Continued from The First Expedition
From New York we sailed on the SS Cristobal. Life aboard ship was surreal, with clean linens, fine dining, and games of leisure on the sports deck. I was unaccustomed to such luxury, and the contrast with my experiences during the war could not have been more acute.
After 8 days at sea, we disembarked at Guayaquil, a busy port city on the coast of Ecuador. It was near mid-day and the streets were strangely quiet. (We learned that it is customary for business to close at mid-day.) Otto checked his notebook, and we found our way to a certain cantina in the Las Peñas district. The place must have been at least a hundred years old. Compared to the accommodations aboard ship, it seemed like we had travelled backwards in time. We entered the dark interior and found a table near the back.
A few hours passed before two men approached. One was obviously American, but did not give his name. He introduced the other as Carlos, who would be our guide. The American placed a small parcel on the table, shook hands with Otto, and left. Otto opened it carefully and discovered a large amount of local currency, in folding paper and silver coins. Pavel and I were mystified, but Otto merely smiled and promised to explain later.
Carlos left for a short time, and then beckoned us to follow him outside. By this time the city had come alive, and the streets were noisy and crowded. Carlos led the way for several blocks, once turning abruptly through a narrow alley. We arrived at a shabby guest house where a room had been prepared. Carlos introduced us to the proprietor, answered a few questions, and promised to return in the morning. We settled ourselves and then ate, drank and talked well into the night.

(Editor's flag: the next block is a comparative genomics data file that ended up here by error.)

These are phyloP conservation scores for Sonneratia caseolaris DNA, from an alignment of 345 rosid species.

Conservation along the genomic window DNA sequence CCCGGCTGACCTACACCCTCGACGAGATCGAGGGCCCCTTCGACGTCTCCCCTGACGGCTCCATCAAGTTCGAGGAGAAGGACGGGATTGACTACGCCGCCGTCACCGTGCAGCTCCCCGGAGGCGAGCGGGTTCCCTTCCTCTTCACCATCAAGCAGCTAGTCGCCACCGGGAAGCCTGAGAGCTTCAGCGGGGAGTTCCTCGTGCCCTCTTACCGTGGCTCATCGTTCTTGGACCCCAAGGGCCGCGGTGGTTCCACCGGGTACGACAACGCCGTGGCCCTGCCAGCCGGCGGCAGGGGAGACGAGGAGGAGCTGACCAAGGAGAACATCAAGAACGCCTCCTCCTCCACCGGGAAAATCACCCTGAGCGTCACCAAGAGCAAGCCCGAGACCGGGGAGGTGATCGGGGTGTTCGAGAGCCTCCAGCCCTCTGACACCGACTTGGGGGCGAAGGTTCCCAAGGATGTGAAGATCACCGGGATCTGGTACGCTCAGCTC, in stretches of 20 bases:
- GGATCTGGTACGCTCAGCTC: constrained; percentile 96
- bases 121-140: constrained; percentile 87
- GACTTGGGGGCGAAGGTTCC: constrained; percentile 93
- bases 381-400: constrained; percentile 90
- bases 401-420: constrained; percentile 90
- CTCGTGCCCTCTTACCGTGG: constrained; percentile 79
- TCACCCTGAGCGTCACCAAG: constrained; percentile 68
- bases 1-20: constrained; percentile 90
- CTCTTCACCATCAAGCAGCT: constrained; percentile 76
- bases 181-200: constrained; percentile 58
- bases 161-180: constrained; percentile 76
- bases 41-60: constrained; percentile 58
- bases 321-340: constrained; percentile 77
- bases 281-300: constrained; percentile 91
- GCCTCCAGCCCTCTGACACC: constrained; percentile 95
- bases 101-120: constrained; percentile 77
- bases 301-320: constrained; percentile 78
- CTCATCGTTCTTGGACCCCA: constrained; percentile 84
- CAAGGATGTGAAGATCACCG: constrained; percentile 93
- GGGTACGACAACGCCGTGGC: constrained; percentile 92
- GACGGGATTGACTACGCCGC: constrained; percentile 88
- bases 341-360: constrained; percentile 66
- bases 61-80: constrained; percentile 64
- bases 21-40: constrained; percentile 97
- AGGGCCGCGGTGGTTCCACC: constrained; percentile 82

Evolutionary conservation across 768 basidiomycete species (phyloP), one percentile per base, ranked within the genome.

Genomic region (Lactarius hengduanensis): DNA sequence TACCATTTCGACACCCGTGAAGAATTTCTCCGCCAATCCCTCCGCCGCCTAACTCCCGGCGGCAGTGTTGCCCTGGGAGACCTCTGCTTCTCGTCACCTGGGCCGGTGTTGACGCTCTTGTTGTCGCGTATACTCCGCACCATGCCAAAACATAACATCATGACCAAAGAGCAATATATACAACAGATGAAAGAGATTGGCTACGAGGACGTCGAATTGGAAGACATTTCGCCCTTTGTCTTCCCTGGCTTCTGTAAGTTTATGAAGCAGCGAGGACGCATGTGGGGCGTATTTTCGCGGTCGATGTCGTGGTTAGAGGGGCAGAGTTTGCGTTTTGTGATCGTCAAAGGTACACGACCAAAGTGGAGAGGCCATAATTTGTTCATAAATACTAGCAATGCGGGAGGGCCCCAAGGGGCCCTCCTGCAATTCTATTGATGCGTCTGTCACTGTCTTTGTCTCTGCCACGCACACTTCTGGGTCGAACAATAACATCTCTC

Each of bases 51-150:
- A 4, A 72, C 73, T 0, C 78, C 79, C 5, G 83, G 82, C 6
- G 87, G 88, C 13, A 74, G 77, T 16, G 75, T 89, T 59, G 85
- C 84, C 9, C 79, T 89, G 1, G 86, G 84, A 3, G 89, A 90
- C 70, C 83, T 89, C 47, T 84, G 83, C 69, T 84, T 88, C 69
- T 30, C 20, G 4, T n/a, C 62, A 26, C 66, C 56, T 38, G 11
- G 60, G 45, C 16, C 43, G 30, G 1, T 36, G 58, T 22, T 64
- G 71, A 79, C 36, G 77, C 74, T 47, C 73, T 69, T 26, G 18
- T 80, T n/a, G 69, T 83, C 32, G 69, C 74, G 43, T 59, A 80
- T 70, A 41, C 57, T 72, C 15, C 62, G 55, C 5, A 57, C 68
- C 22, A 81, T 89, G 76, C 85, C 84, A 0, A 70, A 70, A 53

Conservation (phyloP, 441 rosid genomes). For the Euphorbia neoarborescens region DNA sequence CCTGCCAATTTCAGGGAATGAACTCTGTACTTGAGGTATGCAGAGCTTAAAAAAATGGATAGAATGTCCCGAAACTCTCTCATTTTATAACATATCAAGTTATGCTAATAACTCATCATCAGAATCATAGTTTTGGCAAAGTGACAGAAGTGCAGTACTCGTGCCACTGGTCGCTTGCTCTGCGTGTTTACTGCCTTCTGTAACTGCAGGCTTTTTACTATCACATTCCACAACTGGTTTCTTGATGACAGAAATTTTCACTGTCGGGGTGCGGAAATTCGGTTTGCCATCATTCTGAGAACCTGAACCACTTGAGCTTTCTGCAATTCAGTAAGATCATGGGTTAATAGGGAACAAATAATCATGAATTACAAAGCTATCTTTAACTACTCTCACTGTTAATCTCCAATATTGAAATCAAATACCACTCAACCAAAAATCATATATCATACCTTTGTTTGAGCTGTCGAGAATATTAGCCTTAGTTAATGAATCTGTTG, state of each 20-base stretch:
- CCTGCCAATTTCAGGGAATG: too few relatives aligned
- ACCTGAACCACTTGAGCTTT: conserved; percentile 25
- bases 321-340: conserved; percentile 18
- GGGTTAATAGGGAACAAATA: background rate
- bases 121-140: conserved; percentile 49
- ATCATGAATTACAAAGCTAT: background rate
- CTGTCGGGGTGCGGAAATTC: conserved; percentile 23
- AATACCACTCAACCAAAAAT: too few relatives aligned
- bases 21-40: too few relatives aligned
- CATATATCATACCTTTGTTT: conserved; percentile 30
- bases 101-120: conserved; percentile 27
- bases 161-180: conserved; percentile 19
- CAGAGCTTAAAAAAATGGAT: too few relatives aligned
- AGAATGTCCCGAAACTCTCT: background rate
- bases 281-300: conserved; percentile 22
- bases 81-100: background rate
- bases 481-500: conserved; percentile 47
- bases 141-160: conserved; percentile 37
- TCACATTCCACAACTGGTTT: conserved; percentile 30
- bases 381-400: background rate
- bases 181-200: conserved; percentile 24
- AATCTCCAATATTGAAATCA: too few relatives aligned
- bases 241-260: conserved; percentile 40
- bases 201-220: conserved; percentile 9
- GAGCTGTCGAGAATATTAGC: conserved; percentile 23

In the morning Carlos re-appeared, and we loaded our gear into a cart for the short ride to a place called Duran. There we boarded a narrow-gauge train that was apparently the pride of Ecuador. Compared to the Cristobal, it seemed primitive indeed. The cars were 40 years old and badly in need of repair. However, the railway turned out to be a remarkable feat of engineering.
The G&Q Railway was completed in 1908 by an engineer from Virginia. It connects the port of Guayaquil with the capital Quito high in the Andes. The railway climbs from sea level to an altitude exceeding 3000 meters, and travels nearly a thousand kilometers. It was an ambitious project, but despite its importance for economic development, the railway never actually turned a profit.
It was an incredible journey into the mountains. We crossed several dramatic gorges on improbable bridges, and at one point actually climbed switchbacks, the train moving backwards and forwards up a steep rock face called the Devil’s Nose. The locals call it Ferrocarril en el cielo, or Railway in the Sky.
To be continued…